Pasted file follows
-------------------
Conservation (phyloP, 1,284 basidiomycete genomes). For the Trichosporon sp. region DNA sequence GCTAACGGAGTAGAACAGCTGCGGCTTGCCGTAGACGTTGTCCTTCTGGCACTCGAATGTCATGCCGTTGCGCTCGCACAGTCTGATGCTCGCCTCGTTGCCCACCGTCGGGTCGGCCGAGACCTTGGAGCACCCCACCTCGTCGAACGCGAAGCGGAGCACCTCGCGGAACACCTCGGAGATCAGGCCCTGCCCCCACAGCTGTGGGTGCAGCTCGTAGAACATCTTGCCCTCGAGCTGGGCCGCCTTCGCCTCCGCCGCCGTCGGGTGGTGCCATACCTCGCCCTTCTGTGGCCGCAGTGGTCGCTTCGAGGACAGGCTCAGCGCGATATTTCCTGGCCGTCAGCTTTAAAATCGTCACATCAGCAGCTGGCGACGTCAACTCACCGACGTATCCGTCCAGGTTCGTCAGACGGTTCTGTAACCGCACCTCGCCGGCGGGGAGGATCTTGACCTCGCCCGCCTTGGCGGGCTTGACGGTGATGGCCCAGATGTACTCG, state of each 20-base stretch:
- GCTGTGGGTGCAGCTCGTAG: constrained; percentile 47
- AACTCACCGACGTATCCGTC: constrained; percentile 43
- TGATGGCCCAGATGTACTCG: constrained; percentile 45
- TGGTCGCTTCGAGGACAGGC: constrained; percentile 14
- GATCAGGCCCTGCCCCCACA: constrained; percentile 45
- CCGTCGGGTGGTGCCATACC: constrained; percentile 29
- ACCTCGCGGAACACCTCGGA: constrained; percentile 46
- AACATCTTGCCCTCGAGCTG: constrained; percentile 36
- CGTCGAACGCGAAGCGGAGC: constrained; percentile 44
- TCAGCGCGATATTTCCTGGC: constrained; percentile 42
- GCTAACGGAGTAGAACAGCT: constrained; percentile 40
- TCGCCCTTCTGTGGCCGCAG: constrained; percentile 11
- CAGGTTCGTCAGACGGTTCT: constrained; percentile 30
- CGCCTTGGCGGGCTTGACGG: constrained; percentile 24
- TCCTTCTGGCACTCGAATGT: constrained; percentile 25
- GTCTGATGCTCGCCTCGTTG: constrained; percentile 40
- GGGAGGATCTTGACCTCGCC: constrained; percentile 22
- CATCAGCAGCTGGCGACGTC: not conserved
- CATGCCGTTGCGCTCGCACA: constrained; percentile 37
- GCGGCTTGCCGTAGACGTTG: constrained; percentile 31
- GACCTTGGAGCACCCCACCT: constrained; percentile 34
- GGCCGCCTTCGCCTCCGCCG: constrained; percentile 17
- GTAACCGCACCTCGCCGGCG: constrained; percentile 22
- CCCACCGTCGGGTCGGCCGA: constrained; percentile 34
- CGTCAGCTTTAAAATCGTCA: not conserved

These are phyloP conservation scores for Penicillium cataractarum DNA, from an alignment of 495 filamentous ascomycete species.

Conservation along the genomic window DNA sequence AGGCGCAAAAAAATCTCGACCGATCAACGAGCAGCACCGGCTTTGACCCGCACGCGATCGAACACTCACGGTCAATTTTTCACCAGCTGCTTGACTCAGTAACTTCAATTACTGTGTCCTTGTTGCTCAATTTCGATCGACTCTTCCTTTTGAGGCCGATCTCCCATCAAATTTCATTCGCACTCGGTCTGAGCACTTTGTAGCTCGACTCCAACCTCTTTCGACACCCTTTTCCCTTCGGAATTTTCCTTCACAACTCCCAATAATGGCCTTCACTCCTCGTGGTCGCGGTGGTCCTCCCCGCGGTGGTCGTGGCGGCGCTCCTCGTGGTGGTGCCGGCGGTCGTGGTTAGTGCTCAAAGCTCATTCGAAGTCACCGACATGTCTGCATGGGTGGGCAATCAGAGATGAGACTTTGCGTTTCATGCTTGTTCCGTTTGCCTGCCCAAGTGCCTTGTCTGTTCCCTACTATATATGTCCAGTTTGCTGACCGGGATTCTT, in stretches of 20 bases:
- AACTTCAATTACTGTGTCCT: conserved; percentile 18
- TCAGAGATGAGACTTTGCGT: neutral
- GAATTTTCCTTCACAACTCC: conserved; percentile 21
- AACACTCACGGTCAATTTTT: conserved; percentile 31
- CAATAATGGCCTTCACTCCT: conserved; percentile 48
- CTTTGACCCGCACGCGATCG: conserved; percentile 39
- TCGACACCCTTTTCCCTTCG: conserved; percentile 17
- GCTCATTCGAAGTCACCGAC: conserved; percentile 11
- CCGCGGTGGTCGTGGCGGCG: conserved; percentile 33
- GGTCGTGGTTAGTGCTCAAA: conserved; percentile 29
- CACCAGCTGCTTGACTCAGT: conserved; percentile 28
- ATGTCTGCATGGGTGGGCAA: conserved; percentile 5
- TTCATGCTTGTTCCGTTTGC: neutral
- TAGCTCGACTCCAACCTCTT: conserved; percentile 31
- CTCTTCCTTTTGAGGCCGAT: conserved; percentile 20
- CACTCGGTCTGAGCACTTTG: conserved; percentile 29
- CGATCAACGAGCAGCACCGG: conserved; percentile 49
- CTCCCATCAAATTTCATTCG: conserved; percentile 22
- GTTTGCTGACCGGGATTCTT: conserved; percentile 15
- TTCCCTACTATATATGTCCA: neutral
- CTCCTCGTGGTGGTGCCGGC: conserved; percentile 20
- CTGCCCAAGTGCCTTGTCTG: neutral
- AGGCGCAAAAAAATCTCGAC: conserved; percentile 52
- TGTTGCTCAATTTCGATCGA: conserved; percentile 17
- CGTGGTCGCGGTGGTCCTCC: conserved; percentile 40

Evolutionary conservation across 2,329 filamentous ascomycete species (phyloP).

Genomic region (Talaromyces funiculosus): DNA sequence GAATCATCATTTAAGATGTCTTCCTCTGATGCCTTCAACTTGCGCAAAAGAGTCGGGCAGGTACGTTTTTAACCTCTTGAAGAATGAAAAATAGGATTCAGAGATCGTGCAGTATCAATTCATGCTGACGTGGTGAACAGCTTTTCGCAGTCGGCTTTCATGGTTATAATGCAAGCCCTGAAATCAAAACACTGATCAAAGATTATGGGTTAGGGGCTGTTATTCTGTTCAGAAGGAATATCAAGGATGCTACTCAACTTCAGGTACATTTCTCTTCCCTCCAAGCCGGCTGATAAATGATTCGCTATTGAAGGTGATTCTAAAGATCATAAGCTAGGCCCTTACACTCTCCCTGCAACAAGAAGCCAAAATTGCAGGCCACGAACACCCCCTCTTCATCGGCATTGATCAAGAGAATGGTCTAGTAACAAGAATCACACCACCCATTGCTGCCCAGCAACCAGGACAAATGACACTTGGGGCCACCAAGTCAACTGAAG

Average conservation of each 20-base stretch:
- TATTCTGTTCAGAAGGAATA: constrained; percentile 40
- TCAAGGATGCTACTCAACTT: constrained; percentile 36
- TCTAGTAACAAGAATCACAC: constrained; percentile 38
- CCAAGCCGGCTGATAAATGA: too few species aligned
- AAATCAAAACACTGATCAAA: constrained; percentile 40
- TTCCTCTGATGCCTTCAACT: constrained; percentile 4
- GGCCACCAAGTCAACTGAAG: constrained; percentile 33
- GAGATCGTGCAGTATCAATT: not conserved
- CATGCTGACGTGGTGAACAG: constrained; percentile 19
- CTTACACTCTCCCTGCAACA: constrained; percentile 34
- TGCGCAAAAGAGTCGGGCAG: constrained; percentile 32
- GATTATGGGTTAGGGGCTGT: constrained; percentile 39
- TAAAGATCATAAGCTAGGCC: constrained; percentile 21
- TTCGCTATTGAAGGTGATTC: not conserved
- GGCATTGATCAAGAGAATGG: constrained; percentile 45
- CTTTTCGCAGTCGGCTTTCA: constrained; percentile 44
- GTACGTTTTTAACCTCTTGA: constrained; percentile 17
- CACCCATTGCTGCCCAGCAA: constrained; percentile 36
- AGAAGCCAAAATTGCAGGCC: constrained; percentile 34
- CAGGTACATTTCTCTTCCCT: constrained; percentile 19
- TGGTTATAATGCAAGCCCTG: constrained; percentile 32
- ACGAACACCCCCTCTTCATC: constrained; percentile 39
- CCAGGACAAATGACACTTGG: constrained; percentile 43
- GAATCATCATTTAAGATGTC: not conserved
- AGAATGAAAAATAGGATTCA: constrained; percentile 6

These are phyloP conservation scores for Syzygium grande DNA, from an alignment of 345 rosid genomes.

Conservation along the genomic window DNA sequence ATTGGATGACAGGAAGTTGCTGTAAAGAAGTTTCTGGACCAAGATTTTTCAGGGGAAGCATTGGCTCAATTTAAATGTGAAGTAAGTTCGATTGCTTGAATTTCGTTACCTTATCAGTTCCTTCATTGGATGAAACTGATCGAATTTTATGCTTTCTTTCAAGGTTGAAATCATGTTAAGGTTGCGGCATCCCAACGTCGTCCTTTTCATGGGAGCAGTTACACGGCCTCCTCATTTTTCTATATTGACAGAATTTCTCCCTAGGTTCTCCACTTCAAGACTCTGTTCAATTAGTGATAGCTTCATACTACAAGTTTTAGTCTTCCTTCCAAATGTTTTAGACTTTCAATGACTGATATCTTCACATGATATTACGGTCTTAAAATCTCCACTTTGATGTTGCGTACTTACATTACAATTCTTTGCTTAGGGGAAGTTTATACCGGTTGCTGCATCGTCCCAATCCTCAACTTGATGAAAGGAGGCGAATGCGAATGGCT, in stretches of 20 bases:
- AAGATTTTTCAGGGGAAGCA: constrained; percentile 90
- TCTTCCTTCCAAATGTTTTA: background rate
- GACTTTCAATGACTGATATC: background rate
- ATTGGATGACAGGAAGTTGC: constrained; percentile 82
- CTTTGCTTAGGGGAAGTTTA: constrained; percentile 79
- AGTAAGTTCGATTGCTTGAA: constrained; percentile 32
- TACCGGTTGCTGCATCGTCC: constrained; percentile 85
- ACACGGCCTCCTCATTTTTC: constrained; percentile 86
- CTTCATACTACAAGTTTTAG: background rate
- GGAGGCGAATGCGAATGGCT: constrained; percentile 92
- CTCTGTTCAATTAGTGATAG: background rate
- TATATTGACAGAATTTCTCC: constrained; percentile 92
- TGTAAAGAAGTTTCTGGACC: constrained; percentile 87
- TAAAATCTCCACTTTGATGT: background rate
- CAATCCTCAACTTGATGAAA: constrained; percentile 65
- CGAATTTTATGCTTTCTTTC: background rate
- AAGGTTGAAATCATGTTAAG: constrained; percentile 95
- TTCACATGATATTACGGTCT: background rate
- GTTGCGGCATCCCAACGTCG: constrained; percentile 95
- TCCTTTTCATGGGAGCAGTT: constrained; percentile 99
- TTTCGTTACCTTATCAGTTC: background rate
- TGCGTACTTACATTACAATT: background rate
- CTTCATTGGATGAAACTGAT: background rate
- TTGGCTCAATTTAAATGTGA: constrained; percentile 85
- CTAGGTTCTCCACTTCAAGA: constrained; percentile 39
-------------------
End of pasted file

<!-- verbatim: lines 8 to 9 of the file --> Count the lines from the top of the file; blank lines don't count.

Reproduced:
- ACCTCGCGGAACACCTCGGA: constrained; percentile 46
- AACATCTTGCCCTCGAGCTG: constrained; percentile 36